It's Buddy Doyle's day of reckoning—finally. At last, he knows that his big gamble is going to pay off.
His small gold exploration and development company, Amarillo Gold Corp. (AGC:TSX.V), just got preliminary approval to build a gold mine in Brazil.
This now sets the stage for the construction of a mine, which requires one more permit. In other words, Amarillo Gold is finally poised to capitalize on a resurgent gold market.
For Doyle, this milestone development isn't just about technically derisking a gold project that he's been developing for over a decade. It's also a triumph of the "quality over quantity" mindset that motivates him.
Such thinking makes him something of a contrarian in the gold exploration business. Most geologists are obsessed with so-called "elephant hunting," which involves trying to find deposits that are upwards of 10 million ounces in size.
However, Doyle has already been there and done that. His claim to fame is being integral to an exploration team that discovered the giant 45-million-ounce Lihir gold mine in Papua New Guinea, by far one of the biggest mines ever found.
That was in his younger days, when he was as recklessly adventurous as he was ambitious, he says. So he remained undaunted by bouts of malaria, foot rot and even a life-threatening helicopter crash as he slogged through jungle terrain in search of the geological jackpot that became Lihir.
Now in his 50s, he says he's much more of a cool-headed pragmatist. Which is why he's happy to focus on grooming a far more modestly sized gold deposit in central Brazil, near the town of Mara Rosa.
It contains a little over one million ounces. But its biggest selling point is that it promises to become one of the lowest-cost mines in the world. And it can be monetized at a fraction of the cost of any big-league gold discovery, like Lihir.
Magic in the Metrics?
In fact, the Posse deposit also has all the right characteristics and operational logistics to become a very lucrative gold mine, which is a considerable rarity these days, Doyle says.
A 2011 prefeasibility study (a preliminary blueprint for a mine) that was independently conducted for Amarillo computes production and refining costs of around US$524/ounce (US$524/oz).
Since then, Brazil's currency has dropped around 50% in value against the Canadian dollar. At current exchange rates, this means that Amarillo's mining costs would be significantly lower than the original US$524/oz estimate.
By comparison, most mining companies—big or small—are typically paying around US$1,200/oz to extract gold. This helps explain why most of them have been losing money in recent years.
So exactly how is Amarillo Gold planning to seriously buck an industry trend by keeping costs to an absolute minimum?
First, the deposit is relatively high grade (averaging 1.67 grams per tonne) considering that it's near the surface. This means that it can be inexpensively mined as an open pit (a quarry-like operation).
An average of 125,000 oz gold per annum is expected to be mined this way for the first few years of the mine's life. This scenario offers a relatively fast anticipated payback on capital costs of only three years.
Amarillo represents one of the ripest plums among the ranks of aspiring gold miners in Brazil. With the company's projected low operating costs, putting Posse into production represents a low-risk, high-reward opportunity and could be a huge competitive advantage to a potential suitor in today's marketplace.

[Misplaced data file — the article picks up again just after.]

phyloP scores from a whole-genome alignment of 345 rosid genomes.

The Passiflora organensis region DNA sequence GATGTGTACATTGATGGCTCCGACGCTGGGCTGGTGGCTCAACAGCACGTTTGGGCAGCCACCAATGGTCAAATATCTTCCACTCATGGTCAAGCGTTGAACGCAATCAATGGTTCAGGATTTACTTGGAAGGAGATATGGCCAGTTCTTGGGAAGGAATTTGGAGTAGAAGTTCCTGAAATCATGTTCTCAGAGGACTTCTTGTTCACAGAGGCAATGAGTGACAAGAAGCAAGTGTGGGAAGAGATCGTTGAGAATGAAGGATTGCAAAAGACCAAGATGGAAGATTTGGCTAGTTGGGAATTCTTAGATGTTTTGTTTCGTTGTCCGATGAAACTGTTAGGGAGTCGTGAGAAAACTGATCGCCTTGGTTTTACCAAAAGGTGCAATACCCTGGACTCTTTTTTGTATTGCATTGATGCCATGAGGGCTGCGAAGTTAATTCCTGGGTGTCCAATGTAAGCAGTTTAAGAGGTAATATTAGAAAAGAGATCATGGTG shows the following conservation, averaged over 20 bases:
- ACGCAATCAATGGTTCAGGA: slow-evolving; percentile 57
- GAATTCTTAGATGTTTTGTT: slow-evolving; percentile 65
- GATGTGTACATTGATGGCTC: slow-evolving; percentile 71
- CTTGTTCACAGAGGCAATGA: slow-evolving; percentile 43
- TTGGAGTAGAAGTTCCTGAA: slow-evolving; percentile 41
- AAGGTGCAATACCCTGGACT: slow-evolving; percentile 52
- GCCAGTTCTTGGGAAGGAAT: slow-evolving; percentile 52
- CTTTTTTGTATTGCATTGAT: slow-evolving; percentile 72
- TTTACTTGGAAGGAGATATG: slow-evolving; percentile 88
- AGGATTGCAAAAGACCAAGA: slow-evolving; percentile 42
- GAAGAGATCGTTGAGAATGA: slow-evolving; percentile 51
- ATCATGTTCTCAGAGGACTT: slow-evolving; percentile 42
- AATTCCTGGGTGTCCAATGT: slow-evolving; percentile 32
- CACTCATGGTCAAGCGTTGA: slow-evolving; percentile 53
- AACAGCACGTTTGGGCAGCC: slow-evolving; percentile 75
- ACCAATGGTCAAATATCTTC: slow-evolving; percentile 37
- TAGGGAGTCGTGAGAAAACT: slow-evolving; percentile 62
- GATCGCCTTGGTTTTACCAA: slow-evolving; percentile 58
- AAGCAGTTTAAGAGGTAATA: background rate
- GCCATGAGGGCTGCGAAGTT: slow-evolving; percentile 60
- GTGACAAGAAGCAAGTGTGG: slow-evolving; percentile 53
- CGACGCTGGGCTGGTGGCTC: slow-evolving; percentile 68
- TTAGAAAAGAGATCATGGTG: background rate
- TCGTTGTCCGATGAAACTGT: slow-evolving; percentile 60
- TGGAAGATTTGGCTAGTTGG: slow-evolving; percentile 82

Derisked gold projects like Posse represent rich veins of opportunity for supply-hungry major gold producers. In other words, they can be commercialized relatively quickly and inexpensively. And that's a big deal for gold producers that are increasingly focused on generating more near-term flow without committing to huge cash outlays.
Posse's appeal to prospective suitors is further sweetened by the fact that it is located in a well-established mining district. There are several relatively proximal mines, including Yamana Gold Inc.'s (YRI:TSX; AUY:NYSE; YAU:LSE) Chapada mine (35 kilometers away), which has a mill to process ore from Posse.
There's also plenty of other regional infrastructure in place to support a new mine. This includes a hydroelectric power grid, a skilled labor force and even a freeway. All of which promises to minimize projected capex (mine construction) costs, as well as operational expenditures, at Posse.
It would, therefore, make sense for one of the region's big gold producers—namely Kinross Gold Corp. (K:TSX; KGC:NYSE), AngloGold Ashanti Ltd. (AU:NYSE; ANG:JSE; AGG:ASX; AGD:LSE) and Yamana Gold—to gobble up Amarillo.
Savoring the Moment
For now, Doyle is content that Amarillo has finally cleared all the regulatory hurdles that have held up Posse's further development for the past several years.
"In the process of making Posse shovel-ready, we've demonstrated that we can be a good corporate citizen and a conscientious environmental steward," he says. "We're also proving Posse's suitability to become a very low-cost operation with sizeable annual output and some of the best profit margins in the industry."
As for whether Posse's for sale: "No, it isn't," Doyle says. Well, not yet, he concedes. His company plans to do some more drilling to hopefully increase the size of the ore resource. And adding additional ounces in the ground seems like a foolproof idea in a rising-tide market for gold prices.
Marc Davis is the editor and publisher of BNWNews. As a former floor trader, investment industry research analyst, journalist at one of the world's first digital financial news agencies and CBC television business reporter, Davis has a deep background in news media and the capital markets.
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